FPGA Build Process

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In the previous post in this series we talked about the process of creating an FPGA design. Once we have proven our design works, we then transfer the functional HDL code into an actual FPGA. We normally carry this out in three separate stages – synthesis, place and route and generation of the programming file. We discuss each of these processes in more detail in this post.

Synthesis

The first stage in building the FPGA is known as synthesis. This process transforms the functional RTL design into an array of gate level macros. This has the effect of creating a flat hierarchical circuit diagram which implements the RTL design. In this context, the macros are actually models of the internal FPGA cells. This can be any digital element in the FPGA such as flip-flops, RAM or combinatorial logic look up tables. 

Synthesis Tools

There are a number of different tools we can use to run the synthesis process. Both of the major FPGA vendors (Xilnix and Altera) offer free synthesis tools which are suitable for most projects. There are also paid tools which we can use for this process. The most well known of these are Synplify Pro from Synopsys and Leonardo Spectrum from Mentor Graphics. The paid tools are typically capable of delivering more optimised netlists than the free tools. We normally only need the paid tools for large or high speed designs.

The synthesis process requires at least two inputs. The first of these is the RTL source code. We also need a script or project file which defines the configuration of the synthesis tool. In addition to this, it is good practise to create a file which defines the timing constraints of the design

We use timing constraints to define details about the FPGA which can’t be specified in the source code. This includes information such as the clock frequency, the number of clock domains and the timing of external interfaces. These details determine how much effort the synthesiser puts into optimising timing within the FPGA.

Logic Utilisation

We can also perform some analyses of our design as a part of the synthesis process. However, this information is typically more reliable after the place and route process. Despite this, capturing design issues earlier in the process can reduce development time.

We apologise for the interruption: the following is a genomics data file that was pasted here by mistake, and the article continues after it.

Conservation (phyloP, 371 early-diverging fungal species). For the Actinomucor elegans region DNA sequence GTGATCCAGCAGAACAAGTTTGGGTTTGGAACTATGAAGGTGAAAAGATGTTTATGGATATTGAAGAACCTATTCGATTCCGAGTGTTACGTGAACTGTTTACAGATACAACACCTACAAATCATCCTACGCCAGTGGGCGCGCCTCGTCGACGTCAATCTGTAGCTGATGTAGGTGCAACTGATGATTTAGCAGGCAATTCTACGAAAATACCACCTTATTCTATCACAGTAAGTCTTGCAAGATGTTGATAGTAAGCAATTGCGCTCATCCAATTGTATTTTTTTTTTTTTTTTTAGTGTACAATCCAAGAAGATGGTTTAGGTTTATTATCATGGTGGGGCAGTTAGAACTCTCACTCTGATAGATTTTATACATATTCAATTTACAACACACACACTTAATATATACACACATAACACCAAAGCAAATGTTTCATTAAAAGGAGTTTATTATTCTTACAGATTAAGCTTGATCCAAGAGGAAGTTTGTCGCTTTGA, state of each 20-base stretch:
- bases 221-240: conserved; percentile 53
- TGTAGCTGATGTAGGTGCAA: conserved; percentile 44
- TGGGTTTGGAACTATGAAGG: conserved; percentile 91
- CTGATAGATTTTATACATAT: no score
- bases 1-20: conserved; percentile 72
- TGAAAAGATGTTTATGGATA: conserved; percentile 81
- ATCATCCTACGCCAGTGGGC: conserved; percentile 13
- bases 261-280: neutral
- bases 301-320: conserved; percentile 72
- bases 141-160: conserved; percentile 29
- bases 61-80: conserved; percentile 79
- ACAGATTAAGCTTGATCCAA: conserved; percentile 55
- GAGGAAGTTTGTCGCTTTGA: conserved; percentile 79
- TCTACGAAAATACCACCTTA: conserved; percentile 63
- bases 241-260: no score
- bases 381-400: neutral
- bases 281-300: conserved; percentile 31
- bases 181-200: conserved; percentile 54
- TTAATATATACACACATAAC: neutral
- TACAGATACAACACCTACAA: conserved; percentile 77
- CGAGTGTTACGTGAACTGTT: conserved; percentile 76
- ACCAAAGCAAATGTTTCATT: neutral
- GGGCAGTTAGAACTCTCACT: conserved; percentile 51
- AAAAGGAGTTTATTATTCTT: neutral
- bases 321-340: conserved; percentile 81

The first of these analyses is the logic utilisation of the design. This analysis details how many of each of the different types of FPGA cells our design uses. The individual cells within a device vary from chip to chip, as well as between vendors. Almost all modern chips will include RAM, some form of combinatorial cell and registers. High end chips can also include dedicated DSP blocks, clock management blocks such as PLLs as well as other peripheral interfaces such as ADCs or dedicated high speed channels. After completing the synthesis process, we can generate a report which tells us the number of cells utilised. This is expressed both in absolute terms and as a percentage of all available cells in the device.

After running the synthesis process it is not uncommon to find that our design is too big for our device. There are a number of options available to us when this occurs. It is normally possible to reduce utilisation by changing the configuration of the synthesis tool. Examples of this could be changing state machine encoding or selecting a different synthesis algorithm. This reduction can be enough if our design is only slightly larger than our chosen FPGA. If this doesn’t sufficiently reduce utilisation then we must select a new FPGA or make our original code more efficient. It is also possible to reduce the logic utilisation simply by running multiple instances of the synthesis in many cases.

Timing Analysis

It is also common practise to analyse the timing of the design after completing the synthesis. This analysis indicates whether the FPGA is capable of running our design at the desired frequency. If the design can’t run at the desired frequency then we can cause timing violations on the internal flip flops. As a result of this, we can’t guarantee that our device will operate as expected. A more detailed discussion of timing analysis, including a definition of timing violations, is giving later in this post. We typically analyse the timing of a design in more detail following the place and route process. As the timing is dependent on the location of cells in the FPGA, results are more accurate following this process. 

Post-Synthesis Simulation

During the synthesis process, we can request that the tool generates a netlist in either VHDL or verilog. This process also generates a set of timing delays which model the propagation of signals through the FPGA. This allows us to run simulations using the previously developed tests for RTL verification. These post-synthesis simulations more closely mirror the behaviour of our final device. However, simulations using these net lists typically take considerably longer to simulate than pure RTL code.

When generating post-synthesis netlists, it is beneficial to use Verilog to generate these models. This is true regardless of the language we use to write our design and test bench. The reason for this is that Verilog based models tend to have faster simulation speeds than their VHDL equivalent. This is even more important for post-synthesis simulation due to the increased execution times of our simulations.